Suffolk admin: don’t tell honors students to pass up a “P” grade

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Ashley Ness

With a remarkably disruptive second half of the spring semester due to COVID-19, it only seems fair that students are given some flexibility when it comes to their grades. 

Suffolk University has recognized that students are facing hardships during these times. On March 26, the university enacted a policy that allows students to choose to replace any letter grade with a pass or fail grade to appear on their transcript for each of their classes. 

This was done to “acknowledge the challenges” faced by students as a result of this crisis, Provost Julie Sandell said in an email to Suffolk honors students. However, administrators in the College of Arts and Sciences (CAS) Honors Program have persistently urged students in the program to choose not to convert letter grades for their transcript. This is unfair and unreasonable to suggest during this pandemic. 

On May 8, Sharon Lenzie, assistant dean of the College of Arts and Sciences, said in an email to CAS honors students that higher education institutes or employers may “frown upon” a “P” grade on a transcript. This seems like a bold assumption to make, as these circumstances are unprecedented.

Universities such as Cornell University and Harvard University are not requiring applicants to submit SAT scores with their applications. If Ivy League universities are not requiring SAT scores from undergraduate student applicants, it seems unlikely that schools would frown upon a “P” grade from graduate student applicants.

All students are facing difficulties with academics with this transition, and honors students are no different. 

Suffolk has a large number of international students and considers one of its strengths to be its diverse student population. As classes were moved online, students have been working from their homes in different parts of the world. Many are not originally from areas in the Eastern Time Zone.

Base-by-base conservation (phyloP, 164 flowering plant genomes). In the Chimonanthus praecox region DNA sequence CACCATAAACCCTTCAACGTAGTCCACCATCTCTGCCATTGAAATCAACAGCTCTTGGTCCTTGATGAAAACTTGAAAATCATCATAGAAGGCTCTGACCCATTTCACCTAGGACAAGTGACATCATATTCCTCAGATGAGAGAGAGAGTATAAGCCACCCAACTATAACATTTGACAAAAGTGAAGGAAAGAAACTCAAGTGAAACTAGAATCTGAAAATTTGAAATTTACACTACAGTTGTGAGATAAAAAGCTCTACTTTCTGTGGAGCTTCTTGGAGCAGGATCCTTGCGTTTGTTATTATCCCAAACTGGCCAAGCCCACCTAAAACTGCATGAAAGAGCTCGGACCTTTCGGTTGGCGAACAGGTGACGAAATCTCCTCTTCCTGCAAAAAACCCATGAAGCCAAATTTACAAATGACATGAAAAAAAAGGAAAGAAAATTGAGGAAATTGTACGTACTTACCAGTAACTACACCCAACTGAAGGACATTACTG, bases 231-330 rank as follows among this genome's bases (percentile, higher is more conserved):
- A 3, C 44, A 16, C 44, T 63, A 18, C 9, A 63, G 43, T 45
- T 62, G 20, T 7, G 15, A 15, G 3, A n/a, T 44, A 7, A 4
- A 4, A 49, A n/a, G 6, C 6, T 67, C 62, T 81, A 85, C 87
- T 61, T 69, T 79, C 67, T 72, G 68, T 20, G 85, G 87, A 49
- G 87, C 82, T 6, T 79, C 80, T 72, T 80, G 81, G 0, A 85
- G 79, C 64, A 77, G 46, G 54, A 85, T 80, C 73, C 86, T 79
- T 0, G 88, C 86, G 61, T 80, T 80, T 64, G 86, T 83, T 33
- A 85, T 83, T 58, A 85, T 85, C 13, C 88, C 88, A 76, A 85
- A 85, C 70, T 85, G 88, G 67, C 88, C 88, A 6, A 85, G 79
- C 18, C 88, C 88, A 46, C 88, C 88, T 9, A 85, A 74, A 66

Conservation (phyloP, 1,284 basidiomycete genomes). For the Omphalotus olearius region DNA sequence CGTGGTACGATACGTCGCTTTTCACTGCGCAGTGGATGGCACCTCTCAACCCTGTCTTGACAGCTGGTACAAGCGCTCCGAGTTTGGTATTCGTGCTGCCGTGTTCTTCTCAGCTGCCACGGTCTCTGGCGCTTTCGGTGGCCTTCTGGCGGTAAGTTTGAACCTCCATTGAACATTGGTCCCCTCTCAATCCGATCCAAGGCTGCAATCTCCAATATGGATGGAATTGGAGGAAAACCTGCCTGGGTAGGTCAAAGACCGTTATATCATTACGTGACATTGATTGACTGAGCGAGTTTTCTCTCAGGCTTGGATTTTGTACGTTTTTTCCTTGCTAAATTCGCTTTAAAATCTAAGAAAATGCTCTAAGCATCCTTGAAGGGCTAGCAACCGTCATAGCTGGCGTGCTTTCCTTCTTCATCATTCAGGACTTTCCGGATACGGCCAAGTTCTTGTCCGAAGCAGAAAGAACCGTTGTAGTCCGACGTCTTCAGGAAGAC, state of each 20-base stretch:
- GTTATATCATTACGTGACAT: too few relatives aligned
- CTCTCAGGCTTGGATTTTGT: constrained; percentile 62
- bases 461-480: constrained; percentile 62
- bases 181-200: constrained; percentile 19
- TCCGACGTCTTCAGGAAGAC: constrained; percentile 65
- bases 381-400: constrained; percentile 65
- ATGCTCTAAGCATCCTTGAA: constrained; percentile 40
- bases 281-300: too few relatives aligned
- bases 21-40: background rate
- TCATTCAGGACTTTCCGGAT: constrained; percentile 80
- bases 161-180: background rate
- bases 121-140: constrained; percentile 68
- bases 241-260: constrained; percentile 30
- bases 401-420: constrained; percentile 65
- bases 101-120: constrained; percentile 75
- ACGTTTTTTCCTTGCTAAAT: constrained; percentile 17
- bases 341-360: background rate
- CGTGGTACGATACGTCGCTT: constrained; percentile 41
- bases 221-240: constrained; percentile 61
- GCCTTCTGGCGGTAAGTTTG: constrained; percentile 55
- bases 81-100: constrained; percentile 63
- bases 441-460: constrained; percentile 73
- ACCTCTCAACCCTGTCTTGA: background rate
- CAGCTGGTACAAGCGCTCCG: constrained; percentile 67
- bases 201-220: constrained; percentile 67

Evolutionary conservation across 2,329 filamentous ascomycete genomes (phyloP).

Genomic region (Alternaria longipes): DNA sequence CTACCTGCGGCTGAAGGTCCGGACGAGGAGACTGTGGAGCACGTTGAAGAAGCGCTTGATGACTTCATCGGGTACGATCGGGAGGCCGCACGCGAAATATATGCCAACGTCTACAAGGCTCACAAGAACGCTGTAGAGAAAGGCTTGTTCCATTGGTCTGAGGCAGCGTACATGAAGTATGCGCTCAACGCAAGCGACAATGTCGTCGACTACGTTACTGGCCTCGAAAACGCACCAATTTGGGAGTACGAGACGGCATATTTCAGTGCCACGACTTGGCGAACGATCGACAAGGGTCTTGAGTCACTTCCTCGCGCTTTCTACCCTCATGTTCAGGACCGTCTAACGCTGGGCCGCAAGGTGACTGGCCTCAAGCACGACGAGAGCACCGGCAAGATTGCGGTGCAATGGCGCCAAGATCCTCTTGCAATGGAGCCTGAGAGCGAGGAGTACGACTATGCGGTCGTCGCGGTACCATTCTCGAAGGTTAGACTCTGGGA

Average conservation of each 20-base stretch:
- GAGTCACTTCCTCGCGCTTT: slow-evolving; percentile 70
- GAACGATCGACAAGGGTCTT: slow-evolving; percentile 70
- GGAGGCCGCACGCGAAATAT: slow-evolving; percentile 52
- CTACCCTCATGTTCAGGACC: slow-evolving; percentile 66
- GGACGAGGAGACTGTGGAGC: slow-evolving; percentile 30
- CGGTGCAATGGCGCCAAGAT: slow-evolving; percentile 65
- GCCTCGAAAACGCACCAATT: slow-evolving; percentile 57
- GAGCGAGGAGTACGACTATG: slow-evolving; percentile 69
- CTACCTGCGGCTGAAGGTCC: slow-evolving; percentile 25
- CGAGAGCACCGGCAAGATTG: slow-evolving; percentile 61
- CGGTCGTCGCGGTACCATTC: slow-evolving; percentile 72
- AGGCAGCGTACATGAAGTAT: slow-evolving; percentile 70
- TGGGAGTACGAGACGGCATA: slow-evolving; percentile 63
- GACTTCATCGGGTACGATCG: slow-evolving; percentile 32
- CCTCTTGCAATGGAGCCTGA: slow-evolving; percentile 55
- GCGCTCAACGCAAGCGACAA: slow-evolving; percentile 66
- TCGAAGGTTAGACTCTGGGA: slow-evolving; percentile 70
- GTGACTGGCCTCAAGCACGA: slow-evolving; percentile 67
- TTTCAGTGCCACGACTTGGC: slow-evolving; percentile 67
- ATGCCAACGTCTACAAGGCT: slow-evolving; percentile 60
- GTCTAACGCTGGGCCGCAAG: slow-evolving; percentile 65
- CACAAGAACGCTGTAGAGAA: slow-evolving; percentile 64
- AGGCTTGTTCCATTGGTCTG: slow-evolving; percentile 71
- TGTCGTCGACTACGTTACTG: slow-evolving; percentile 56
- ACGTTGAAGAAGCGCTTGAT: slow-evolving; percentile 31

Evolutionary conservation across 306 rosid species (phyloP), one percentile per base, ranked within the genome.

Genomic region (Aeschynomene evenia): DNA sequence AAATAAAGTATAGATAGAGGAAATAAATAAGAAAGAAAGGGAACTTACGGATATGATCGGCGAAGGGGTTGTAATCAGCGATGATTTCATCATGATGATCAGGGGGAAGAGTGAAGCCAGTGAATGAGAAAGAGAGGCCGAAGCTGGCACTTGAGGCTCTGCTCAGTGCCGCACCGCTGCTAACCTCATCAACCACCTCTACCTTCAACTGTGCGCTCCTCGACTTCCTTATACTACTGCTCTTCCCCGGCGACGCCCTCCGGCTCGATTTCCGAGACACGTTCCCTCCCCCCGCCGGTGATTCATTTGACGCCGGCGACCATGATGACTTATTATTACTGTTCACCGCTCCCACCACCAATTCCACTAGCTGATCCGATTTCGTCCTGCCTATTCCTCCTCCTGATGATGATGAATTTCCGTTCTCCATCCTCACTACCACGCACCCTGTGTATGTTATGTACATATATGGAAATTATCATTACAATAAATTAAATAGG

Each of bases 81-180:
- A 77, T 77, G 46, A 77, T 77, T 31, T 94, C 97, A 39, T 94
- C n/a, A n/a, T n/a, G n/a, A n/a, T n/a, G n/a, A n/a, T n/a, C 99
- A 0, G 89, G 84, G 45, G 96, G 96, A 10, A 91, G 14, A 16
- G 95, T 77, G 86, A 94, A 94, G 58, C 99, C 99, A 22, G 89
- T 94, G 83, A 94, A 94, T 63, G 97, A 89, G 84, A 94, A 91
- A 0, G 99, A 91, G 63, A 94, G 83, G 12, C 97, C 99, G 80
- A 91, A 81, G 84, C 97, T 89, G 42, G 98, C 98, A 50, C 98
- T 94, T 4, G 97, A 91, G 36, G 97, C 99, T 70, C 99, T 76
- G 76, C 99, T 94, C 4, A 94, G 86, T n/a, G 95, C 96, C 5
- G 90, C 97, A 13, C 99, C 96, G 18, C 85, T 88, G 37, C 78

As a result, for many students, class times are not what they would have been on campus in Boston. For example, when it is 4 p.m. in Boston, it is 11 p.m. in Moscow. This could cause a number of complications, such as students having to choose between sleep and class or having to attend class online at an uncomfortable time.

It is often stressed how important attendance is to class performance. But in these circumstances, attendance could be harmful to a student’s well-being. Time zone differences disturb sleep schedules, which affects how well students can function. As a result, their grade could suffer.

Sudden shifts in schedules, work environments and social groups can significantly increase stress levels. This can negatively affect academic performance, as they have been uprooted from their typical learning environment.

College is an experience that calls for flexibility, as it involves adjusting to a new and often unfamiliar environment. However, this is not reason to put added pressure on honors students with regard to their grades. It is simply unfair that the Honors Program burden high-achieving students with this rhetoric.